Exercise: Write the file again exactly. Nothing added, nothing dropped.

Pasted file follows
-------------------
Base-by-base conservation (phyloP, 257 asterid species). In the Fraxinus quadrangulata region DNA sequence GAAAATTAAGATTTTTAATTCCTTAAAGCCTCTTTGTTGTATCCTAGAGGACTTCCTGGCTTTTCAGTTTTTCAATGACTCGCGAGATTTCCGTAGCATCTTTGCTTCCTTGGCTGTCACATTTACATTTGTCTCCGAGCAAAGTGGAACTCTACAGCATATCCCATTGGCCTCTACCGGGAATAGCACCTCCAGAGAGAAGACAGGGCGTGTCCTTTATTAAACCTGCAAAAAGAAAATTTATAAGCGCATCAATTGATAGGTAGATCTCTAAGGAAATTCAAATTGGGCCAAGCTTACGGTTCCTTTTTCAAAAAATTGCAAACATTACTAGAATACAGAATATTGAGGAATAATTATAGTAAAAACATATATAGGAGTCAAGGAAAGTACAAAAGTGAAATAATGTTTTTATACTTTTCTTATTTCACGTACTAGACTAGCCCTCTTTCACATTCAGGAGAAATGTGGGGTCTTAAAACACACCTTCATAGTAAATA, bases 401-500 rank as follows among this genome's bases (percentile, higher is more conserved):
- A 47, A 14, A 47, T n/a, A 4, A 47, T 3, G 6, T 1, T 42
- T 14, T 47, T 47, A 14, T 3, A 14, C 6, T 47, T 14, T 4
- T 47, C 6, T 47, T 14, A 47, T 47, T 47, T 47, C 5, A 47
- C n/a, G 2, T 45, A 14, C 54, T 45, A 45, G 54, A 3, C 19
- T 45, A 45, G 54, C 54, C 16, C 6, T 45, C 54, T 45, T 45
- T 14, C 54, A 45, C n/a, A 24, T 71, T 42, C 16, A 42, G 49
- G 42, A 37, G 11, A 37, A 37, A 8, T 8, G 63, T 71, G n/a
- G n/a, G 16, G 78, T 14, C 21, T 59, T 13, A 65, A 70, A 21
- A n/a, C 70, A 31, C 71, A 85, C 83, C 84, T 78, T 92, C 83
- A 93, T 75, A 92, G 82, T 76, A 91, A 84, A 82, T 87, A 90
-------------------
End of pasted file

Base-by-base conservation (phyloP, 257 asterid species). In the Fraxinus quadrangulata region DNA sequence GAAAATTAAGATTTTTAATTCCTTAAAGCCTCTTTGTTGTATCCTAGAGGACTTCCTGGCTTTTCAGTTTTTCAATGACTCGCGAGATTTCCGTAGCATCTTTGCTTCCTTGGCTGTCACATTTACATTTGTCTCCGAGCAAAGTGGAACTCTACAGCATATCCCATTGGCCTCTACCGGGAATAGCACCTCCAGAGAGAAGACAGGGCGTGTCCTTTATTAAACCTGCAAAAAGAAAATTTATAAGCGCATCAATTGATAGGTAGATCTCTAAGGAAATTCAAATTGGGCCAAGCTTACGGTTCCTTTTTCAAAAAATTGCAAACATTACTAGAATACAGAATATTGAGGAATAATTATAGTAAAAACATATATAGGAGTCAAGGAAAGTACAAAAGTGAAATAATGTTTTTATACTTTTCTTATTTCACGTACTAGACTAGCCCTCTTTCACATTCAGGAGAAATGTGGGGTCTTAAAACACACCTTCATAGTAAATA, bases 401-500 rank as follows among this genome's bases (percentile, higher is more conserved):
- A 47, A 14, A 47, T n/a, A 4, A 47, T 3, G 6, T 1, T 42
- T 14, T 47, T 47, A 14, T 3, A 14, C 6, T 47, T 14, T 4
- T 47, C 6, T 47, T 14, A 47, T 47, T 47, T 47, C 5, A 47
- C n/a, G 2, T 45, A 14, C 54, T 45, A 45, G 54, A 3, C 19
- T 45, A 45, G 54, C 54, C 16, C 6, T 45, C 54, T 45, T 45
- T 14, C 54, A 45, C n/a, A 24, T 71, T 42, C 16, A 42, G 49
- G 42, A 37, G 11, A 37, A 37, A 8, T 8, G 63, T 71, G n/a
- G n/a, G 16, G 78, T 14, C 21, T 59, T 13, A 65, A 70, A 21
- A n/a, C 70, A 31, C 71, A 85, C 83, C 84, T 78, T 92, C 83
- A 93, T 75, A 92, G 82, T 76, A 91, A 84, A 82, T 87, A 90